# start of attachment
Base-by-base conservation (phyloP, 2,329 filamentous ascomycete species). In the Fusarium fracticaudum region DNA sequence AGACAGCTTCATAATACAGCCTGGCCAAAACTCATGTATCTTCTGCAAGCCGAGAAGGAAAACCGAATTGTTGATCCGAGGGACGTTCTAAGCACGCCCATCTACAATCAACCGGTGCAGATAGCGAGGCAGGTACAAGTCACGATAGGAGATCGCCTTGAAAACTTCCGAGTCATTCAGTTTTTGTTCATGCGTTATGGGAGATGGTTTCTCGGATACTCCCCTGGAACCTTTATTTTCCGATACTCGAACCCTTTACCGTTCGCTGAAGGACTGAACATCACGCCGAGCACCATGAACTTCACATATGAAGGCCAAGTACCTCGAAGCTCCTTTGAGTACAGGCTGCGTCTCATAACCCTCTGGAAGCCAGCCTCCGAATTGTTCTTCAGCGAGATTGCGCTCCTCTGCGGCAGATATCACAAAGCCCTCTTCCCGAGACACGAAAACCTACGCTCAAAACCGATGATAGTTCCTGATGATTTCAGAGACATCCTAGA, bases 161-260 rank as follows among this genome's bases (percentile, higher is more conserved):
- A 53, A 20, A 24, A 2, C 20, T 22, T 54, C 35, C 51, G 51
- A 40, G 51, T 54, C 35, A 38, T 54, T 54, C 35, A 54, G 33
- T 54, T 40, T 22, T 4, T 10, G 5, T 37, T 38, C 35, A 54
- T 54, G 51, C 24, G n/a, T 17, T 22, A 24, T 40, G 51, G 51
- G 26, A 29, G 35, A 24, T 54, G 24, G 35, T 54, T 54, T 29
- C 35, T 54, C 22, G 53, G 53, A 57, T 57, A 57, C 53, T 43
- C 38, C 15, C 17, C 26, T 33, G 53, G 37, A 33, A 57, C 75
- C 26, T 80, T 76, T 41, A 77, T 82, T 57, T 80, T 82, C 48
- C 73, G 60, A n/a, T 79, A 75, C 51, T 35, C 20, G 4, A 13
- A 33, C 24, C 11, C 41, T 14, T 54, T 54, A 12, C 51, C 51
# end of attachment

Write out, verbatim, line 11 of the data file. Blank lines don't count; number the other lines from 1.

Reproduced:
- A 33, C 24, C 11, C 41, T 14, T 54, T 54, A 12, C 51, C 51